This is what computer scientists of the University of Würzburg are currently working on. One of their objectives is to develop maps the scale of which changes gradually rather than abruptly when zooming in and out. The first results of the scientists are published in a journal for visualization and computer graphics.
When a region of the road map is scaled up, distortions are created (red). Computer scientists of the University of Würzburg have developed a method (right) which significantly reduces the distortions when compared to the conventional fish-eye technique.
Picture: Jan-Henrik Haunert
Imagine you plan a day trip to the city of Berlin by train. To prepare for the trip, you might take a look at the maps provided by Google or Bing. Where is the train station located in Berlin, which direction should I take for the city center and how will I get to the cathedral? As you are zooming in more deeply on the city map, discovering ever more details – at some point in time, the train station will no longer be displayed on the screen. Where was it again?
"If you use the zoom function of maps in the Internet, you will not get several views of one and the same map; instead, various different maps are presented so that there are sudden changes in the representation," explains Professor Alexander Wolff of the Institute of Computer Science at the University of Würzburg. Therefore, users can easily get disoriented. Wolff and his colleague Jan-Henrik Haunert are going to remedy this problem – by means of maps with a variable scale. The project is funded by the German Research Foundation (DFG).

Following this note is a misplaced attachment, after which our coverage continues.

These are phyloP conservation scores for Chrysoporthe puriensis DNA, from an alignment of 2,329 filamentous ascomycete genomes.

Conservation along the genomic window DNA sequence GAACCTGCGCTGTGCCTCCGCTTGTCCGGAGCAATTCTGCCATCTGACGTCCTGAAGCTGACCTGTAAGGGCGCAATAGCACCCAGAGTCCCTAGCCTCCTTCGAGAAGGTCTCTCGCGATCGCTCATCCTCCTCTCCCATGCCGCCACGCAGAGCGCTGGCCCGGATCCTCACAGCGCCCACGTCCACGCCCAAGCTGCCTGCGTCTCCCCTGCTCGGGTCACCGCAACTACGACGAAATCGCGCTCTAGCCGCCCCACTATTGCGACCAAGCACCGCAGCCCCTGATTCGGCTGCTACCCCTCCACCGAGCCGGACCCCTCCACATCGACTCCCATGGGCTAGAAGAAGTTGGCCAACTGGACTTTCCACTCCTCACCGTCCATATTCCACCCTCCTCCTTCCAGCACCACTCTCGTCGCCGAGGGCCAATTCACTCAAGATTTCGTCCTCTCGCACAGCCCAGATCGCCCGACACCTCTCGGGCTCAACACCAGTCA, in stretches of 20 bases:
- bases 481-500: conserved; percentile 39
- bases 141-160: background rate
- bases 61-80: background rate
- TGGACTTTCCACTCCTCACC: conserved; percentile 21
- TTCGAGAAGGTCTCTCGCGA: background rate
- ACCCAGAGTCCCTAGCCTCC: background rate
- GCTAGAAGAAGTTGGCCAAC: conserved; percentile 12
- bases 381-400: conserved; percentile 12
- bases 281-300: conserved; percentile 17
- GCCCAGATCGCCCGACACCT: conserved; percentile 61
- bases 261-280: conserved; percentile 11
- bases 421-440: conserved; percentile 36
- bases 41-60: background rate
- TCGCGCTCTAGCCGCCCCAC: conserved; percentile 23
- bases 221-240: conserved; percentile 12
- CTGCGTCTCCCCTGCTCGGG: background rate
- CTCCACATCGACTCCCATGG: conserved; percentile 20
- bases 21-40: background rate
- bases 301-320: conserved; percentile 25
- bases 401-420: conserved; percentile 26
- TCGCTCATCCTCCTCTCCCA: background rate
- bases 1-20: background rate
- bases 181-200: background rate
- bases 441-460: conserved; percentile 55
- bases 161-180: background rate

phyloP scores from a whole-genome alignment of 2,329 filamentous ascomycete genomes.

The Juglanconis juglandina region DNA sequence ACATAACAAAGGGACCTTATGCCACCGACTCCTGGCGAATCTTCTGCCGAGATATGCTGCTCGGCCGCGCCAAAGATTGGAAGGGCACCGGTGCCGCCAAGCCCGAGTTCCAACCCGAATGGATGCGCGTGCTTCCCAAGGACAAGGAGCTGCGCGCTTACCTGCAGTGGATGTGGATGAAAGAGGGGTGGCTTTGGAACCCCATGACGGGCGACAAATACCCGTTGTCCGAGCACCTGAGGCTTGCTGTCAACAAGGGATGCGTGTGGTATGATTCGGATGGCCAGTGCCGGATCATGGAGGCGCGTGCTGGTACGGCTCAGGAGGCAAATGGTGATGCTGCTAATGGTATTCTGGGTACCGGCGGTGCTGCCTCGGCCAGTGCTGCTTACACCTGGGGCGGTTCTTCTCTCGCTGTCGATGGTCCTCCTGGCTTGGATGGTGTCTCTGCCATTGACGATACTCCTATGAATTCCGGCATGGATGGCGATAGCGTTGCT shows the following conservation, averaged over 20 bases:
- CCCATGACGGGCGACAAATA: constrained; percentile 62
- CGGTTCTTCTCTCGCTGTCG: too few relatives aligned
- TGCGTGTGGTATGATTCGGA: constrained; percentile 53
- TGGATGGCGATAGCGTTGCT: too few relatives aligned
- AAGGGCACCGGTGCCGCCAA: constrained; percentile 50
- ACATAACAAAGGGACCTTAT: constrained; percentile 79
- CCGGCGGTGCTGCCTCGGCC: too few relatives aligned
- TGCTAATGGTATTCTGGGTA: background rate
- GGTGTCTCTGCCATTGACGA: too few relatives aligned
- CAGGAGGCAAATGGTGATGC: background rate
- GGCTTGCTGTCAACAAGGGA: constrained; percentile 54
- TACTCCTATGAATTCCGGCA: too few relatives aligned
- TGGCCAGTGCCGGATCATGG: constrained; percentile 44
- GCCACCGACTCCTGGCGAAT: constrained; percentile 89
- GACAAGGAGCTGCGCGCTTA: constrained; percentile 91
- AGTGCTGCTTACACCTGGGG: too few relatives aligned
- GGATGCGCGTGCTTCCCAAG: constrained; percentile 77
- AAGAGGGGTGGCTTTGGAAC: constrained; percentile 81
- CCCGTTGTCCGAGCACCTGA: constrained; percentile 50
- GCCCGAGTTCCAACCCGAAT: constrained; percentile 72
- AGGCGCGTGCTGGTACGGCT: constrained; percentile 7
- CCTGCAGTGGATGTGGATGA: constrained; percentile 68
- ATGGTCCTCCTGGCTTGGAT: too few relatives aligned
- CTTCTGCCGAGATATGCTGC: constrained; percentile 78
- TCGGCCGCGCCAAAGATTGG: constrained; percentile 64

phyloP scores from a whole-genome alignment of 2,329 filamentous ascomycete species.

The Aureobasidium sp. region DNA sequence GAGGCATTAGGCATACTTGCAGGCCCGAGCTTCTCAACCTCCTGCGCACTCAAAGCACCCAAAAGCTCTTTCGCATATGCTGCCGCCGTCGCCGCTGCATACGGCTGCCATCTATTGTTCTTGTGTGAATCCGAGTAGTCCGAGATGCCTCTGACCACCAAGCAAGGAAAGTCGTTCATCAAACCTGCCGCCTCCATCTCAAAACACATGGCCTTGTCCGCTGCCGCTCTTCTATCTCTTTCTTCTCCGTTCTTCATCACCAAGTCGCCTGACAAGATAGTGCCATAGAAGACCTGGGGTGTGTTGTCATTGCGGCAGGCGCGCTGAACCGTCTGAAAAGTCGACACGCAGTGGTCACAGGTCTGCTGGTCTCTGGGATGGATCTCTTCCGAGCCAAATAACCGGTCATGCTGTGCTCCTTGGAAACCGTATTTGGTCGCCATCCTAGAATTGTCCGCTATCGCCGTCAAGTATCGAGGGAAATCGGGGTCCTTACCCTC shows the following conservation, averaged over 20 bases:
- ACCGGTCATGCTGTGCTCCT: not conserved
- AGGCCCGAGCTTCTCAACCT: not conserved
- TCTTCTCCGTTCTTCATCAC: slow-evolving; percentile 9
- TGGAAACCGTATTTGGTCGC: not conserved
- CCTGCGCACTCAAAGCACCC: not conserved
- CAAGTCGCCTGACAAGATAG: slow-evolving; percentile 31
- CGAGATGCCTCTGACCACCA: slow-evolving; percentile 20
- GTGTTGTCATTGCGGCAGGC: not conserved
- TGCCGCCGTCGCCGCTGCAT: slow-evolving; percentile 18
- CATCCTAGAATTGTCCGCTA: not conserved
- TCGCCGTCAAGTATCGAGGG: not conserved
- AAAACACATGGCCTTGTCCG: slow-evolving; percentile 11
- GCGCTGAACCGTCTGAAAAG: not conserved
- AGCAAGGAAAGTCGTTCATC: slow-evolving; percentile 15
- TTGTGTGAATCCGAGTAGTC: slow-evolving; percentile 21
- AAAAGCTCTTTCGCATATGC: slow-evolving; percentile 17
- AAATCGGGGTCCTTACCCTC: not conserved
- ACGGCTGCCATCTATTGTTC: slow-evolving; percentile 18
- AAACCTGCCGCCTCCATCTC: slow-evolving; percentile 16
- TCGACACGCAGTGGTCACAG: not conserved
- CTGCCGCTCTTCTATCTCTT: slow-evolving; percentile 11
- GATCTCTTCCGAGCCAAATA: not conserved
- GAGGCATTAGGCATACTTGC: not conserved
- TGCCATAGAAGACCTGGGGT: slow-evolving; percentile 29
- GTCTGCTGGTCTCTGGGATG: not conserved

Enlarging individual regions on city maps
Variable scale – the Würzburg computer scientists have interactive maps in mind, on which individual regions can be viewed at a larger scale. Example: On an Internet map of Würzburg, a tourist would like to have a more detailed view of the streets leading to the Lion Bridge. He selects the respective point and gets an enlarged representation of the desired region. The residual part of the map shown on the screen continues to be displayed so that the total view of the city center is maintained.